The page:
They sound like Larus argentatus. Were you in the United States of America? They are abundant in North America. See:
http://www.allaboutbirds.org/guide/Herring_Gull/id


On Mon, Jan 11, 2010 at 8:01 AM, telenaut <[log in to unmask]> wrote:
Rounded the top of a hill and a flock of small, mostly white birds took off, if thatís what you call hugging the airís bottom, hardly leaving two feet between their tails and dried grass. Their bodies and their wingtips were white. Their wing shoulders were winter sea grey blue.
At first it seemed an ordinary bird flock. They took off in a slow wave, flew 30 yards, low, to what mustíve struck them as safer ground, then landed.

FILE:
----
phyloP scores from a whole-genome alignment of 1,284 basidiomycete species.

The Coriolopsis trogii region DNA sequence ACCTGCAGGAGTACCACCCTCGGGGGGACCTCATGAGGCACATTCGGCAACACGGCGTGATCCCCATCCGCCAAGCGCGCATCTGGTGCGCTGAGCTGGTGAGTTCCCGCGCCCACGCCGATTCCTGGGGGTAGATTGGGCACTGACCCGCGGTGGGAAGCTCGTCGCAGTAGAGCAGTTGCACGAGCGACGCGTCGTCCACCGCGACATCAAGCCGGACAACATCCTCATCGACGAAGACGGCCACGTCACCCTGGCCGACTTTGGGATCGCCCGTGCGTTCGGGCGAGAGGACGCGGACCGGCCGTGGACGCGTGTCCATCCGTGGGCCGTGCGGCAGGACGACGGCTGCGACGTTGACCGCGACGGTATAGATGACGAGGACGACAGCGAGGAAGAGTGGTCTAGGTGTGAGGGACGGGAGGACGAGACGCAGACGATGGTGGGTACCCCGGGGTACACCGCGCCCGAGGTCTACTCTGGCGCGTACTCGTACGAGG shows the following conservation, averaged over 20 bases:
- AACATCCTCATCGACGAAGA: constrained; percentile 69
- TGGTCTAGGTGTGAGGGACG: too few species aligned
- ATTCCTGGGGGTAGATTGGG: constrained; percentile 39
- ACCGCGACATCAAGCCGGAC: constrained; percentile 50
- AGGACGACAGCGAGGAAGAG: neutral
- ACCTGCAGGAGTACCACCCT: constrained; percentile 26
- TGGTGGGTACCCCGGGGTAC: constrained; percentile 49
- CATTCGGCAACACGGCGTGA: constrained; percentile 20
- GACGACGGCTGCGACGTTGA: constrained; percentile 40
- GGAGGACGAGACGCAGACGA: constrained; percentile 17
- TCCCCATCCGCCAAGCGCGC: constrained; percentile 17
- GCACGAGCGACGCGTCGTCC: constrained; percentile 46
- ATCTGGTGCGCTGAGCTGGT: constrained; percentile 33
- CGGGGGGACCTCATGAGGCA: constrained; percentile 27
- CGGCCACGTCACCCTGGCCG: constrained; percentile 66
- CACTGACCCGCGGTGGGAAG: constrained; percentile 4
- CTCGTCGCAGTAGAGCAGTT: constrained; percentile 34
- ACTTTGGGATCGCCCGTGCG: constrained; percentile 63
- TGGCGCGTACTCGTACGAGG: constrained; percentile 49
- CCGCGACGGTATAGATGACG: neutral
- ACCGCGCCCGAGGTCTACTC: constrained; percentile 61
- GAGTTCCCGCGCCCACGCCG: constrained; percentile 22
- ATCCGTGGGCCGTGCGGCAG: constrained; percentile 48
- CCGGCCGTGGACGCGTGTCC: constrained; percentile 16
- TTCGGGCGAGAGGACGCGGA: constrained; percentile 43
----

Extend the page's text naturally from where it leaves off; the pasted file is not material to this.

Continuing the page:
Except they kept coming. Before the first, flock-like 30 birds had done their flying and landing, it slowly and steadily became obvious that there was a huge number more of these birds, coming from what appeared, just over the curve of the hill from where I stood, to be one tiny spot. Took several minutes (5?) for the whole collection of them to move. The only way I could †explain to myself what I was seeing was to call it the evacuation of an underground, or undersnow, communal nest of these white and grey air jackrabbits. ††

Anyone recognize the description?

--tn

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